around the frame aug 2014 – our experiences

a bowl of sea shells

Lovely shell story, Frances.

Somewhere I read that we come from the sea and to the sea we shall (shell) return. Perhaps your shell interest isn’t about your mother or even souvenirs. Instead, it’s a sign of just that connection to the place of our origin.

Happy safe summer!


Gail (July ‘14) adds, “The cycle of life causes me to yearn for home. Perhaps, the closer I get to that time, the stronger the yearning.”


Dear St. Frances,

Your July reflection, “Cockle Shells” got me to thinking. When I am at the beach, I’m interested in shells. When I am in the mountains, I search rocks to look for fossil signs of an ancient sea. When I’m at a creek, I look at the banks for high water signs: debris, sticks and rubbish.

I think tides and other waters’ ebb and flow affect me. I am sensitive to water changes and drawn to investigate.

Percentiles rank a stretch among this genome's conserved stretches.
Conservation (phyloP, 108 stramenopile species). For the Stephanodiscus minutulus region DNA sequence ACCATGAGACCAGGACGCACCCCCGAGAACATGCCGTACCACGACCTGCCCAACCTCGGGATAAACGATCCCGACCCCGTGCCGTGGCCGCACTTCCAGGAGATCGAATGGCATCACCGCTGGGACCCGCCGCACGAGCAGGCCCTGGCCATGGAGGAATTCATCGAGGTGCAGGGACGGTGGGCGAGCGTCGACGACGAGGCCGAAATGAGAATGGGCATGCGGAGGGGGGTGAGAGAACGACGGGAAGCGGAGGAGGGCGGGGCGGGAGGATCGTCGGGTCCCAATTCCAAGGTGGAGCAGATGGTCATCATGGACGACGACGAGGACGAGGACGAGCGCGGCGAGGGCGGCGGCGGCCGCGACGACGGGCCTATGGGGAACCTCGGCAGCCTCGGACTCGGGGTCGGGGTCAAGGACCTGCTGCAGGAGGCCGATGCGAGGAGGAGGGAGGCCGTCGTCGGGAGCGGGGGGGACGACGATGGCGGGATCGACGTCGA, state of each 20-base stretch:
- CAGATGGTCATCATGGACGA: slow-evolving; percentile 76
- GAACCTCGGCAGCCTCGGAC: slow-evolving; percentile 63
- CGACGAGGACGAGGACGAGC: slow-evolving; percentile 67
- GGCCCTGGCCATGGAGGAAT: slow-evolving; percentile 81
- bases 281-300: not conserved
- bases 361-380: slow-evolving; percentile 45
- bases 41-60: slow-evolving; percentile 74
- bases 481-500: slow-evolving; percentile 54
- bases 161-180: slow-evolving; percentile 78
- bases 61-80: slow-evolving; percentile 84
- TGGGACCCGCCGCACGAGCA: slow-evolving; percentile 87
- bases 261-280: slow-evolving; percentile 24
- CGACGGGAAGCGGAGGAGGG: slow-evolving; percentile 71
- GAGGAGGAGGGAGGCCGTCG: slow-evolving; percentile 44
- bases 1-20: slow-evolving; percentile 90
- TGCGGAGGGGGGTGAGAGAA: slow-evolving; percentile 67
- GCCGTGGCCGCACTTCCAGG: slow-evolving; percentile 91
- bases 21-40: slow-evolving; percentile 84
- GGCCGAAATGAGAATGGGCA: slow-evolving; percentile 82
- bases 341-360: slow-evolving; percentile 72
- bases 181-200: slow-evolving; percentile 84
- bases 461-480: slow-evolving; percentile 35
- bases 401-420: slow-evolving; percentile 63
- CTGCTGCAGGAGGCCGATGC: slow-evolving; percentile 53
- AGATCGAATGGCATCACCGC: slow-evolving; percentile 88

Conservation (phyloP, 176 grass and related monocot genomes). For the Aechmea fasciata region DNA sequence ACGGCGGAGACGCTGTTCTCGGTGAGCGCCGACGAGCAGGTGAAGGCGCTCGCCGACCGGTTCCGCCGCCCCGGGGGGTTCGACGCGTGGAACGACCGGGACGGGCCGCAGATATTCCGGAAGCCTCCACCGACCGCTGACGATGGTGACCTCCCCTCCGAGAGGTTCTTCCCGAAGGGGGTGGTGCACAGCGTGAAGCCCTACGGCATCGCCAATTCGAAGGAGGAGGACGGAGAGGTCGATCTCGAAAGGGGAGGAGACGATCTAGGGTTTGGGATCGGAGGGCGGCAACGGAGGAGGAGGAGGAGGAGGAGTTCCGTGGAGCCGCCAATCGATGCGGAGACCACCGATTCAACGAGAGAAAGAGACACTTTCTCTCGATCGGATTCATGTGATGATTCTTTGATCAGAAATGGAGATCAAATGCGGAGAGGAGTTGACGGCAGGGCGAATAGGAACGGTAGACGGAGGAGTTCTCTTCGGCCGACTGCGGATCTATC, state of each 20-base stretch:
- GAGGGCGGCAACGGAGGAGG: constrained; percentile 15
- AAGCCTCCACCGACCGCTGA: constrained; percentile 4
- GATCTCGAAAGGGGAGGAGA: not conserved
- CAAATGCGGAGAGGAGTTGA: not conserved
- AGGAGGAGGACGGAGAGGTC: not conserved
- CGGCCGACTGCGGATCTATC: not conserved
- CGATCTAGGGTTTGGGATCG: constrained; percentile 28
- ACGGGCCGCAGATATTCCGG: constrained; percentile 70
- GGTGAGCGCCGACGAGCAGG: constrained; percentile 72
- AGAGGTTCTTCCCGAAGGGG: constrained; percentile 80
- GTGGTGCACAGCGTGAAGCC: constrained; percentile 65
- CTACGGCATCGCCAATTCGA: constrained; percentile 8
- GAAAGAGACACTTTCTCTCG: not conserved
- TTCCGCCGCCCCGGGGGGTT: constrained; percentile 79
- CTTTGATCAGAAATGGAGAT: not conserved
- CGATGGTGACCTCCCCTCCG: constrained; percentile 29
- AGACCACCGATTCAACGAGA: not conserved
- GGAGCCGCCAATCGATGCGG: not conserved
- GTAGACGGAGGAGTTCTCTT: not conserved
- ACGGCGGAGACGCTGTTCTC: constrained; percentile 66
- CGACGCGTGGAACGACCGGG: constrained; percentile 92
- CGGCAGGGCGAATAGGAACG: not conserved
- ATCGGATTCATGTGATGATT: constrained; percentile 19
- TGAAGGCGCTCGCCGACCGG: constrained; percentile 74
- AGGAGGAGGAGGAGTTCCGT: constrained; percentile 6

Malaina (Mar.’14)adds, “On the other hand, on windy days, I also look at the trees to see how the leaves are fluttering. When they turn upside-down, that often means rain is coming.”


Dear Frances,

It’s rainy. I’m listening to old tapes and CD’s. Fun. I don’t watch TV much. I’d rather listen to music.

When we went to “The Truck Show,” two of my brothers were in campers with their wives. I stay in a cabin with my brother Bill and his wife. They have been wonderful. (They take me everywhere!)

You said you weren’t much for camping. I’m not either, but the cabin was alright. It was good to be with my brothers. They have this tradition of going to the same campground every year for the show. One told me, “Even Mom came to ‘The Truck Show,’ once!”

You asked if I still see my counselor. I don’t. Had to give it up–no ride.

One step at a time.

God Bless.

Love and Prayers,


LindaSue (July ‘14) adds, “It’s a new life, but stability is important. Baby steps.”



I was cleaning when I found in the bottom of a drawer, this definition of depression written in an unfamiliar handwriting. “Depression is an emotional reaction to loss.”

The loss for me (and I think many other women) is the “sacrifice of self” to preserve relationships and family harmony. I adopted the “sick role” which kept me from being able to take action to create a different life. In part, I didn’t know quite how to be any other way.